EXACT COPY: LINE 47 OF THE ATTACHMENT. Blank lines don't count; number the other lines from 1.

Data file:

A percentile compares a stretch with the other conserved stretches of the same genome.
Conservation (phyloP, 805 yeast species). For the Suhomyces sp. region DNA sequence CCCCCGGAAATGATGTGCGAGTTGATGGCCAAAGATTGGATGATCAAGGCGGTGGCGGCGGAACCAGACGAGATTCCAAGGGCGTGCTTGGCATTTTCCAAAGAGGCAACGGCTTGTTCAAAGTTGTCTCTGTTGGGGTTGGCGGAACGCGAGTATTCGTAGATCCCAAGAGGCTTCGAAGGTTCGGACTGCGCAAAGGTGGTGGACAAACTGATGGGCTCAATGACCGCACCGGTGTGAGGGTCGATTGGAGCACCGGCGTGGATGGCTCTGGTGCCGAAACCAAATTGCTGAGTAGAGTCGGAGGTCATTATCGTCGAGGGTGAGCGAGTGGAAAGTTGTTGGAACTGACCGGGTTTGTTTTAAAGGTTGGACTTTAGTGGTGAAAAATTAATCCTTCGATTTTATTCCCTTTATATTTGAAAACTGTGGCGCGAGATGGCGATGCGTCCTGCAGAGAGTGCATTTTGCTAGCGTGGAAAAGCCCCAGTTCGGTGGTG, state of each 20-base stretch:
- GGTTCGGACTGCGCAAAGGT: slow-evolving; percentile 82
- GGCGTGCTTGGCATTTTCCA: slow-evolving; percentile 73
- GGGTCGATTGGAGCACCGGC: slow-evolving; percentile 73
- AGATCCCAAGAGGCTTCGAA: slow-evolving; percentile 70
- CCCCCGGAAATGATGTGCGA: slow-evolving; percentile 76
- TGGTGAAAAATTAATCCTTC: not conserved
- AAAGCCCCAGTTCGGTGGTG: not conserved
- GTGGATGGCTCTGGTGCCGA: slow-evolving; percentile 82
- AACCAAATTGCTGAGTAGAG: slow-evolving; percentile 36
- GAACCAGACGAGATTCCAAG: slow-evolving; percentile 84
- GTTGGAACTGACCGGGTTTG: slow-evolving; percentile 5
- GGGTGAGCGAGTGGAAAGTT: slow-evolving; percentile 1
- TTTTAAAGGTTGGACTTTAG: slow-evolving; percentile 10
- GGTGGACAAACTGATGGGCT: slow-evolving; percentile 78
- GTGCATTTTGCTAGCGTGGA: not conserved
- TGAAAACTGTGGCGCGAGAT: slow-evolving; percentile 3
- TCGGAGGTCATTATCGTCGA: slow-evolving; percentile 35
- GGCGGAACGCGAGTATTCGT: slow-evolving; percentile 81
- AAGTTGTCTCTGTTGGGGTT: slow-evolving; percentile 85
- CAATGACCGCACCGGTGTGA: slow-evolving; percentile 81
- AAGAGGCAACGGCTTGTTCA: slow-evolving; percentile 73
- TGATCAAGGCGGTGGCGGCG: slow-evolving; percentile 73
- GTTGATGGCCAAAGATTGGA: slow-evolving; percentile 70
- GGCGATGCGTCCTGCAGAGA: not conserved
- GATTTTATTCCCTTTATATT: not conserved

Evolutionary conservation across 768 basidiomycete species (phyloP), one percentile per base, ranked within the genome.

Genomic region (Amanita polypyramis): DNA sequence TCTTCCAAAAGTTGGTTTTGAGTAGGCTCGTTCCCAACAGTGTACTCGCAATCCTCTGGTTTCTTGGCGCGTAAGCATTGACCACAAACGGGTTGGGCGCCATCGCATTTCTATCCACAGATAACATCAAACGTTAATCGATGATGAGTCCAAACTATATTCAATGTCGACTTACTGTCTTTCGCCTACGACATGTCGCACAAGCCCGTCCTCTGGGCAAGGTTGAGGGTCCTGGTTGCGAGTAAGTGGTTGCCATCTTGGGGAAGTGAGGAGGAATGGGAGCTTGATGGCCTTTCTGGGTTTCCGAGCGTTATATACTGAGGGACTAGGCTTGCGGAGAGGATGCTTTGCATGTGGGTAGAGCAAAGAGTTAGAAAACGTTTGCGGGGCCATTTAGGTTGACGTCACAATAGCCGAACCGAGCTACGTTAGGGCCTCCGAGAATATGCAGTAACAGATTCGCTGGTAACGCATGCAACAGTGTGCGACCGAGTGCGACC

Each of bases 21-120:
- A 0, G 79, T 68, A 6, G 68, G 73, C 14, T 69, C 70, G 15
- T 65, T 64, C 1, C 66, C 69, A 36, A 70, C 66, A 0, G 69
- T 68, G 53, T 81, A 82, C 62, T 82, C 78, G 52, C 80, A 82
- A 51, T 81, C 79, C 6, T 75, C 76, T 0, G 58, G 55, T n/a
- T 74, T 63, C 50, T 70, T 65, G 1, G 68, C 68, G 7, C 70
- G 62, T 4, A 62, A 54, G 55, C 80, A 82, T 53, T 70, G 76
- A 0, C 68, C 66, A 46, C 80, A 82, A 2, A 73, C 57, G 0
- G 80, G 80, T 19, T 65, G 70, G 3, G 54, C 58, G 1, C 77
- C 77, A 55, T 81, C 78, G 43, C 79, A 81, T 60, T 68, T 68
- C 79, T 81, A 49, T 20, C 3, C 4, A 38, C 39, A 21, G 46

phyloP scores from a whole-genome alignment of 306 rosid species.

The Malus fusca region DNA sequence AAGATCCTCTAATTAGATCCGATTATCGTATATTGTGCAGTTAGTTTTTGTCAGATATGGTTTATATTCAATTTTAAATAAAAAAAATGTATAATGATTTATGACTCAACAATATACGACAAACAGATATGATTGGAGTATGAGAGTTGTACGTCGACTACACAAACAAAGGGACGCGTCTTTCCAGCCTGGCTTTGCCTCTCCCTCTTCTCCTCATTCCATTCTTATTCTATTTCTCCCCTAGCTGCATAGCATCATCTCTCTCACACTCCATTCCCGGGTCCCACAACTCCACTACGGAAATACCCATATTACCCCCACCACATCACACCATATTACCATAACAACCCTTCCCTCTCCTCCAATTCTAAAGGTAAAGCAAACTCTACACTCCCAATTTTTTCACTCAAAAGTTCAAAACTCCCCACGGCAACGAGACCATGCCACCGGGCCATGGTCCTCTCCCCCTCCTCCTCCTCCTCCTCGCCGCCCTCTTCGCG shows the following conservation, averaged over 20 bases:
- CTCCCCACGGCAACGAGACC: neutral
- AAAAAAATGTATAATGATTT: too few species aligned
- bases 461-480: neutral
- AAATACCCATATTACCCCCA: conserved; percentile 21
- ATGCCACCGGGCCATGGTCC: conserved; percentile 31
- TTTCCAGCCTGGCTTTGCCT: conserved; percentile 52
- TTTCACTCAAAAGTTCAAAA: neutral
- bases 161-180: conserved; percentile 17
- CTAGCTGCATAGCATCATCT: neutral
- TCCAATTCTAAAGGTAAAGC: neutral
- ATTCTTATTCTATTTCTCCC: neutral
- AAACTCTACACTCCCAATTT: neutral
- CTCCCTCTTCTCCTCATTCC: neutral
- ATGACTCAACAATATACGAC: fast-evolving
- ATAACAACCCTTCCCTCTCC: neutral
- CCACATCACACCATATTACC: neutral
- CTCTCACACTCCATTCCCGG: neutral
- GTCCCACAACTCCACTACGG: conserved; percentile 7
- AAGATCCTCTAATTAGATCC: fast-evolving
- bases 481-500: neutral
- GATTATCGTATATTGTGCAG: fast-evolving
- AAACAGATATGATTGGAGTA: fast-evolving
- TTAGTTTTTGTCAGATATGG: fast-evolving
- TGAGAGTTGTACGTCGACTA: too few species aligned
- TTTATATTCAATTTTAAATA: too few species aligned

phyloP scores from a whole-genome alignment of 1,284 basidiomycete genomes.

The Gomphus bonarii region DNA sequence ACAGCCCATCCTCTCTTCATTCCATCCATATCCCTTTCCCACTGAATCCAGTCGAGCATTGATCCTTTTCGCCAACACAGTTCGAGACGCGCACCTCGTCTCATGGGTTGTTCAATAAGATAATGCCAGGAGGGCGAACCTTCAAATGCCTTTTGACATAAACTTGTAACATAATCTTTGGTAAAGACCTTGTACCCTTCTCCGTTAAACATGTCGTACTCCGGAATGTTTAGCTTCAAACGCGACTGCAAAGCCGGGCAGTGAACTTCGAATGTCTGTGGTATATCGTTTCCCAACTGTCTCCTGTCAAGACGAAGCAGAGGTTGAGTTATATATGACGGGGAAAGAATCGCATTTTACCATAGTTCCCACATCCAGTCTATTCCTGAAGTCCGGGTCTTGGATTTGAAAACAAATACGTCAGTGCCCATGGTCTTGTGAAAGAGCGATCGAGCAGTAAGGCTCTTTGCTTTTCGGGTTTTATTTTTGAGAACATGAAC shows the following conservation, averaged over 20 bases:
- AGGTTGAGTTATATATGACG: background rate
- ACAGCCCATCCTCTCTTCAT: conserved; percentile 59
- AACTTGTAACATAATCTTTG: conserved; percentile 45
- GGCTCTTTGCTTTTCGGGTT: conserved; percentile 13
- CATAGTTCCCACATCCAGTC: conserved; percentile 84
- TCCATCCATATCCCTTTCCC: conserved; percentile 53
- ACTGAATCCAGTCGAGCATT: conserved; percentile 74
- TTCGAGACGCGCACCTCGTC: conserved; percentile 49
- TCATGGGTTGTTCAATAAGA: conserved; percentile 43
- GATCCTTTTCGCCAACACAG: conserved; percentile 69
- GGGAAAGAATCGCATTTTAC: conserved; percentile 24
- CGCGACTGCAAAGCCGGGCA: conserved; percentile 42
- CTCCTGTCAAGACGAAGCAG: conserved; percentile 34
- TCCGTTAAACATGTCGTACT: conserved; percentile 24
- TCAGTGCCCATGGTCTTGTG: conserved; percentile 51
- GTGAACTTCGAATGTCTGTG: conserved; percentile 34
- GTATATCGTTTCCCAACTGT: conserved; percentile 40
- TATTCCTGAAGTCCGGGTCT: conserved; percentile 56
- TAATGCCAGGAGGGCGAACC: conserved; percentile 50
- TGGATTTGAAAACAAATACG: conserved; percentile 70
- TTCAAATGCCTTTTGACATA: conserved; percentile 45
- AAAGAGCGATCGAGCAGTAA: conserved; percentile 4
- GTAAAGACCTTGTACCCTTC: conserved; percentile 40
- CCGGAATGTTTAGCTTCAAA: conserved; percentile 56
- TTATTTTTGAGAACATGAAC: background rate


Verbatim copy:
- ATGCCACCGGGCCATGGTCC: conserved; percentile 31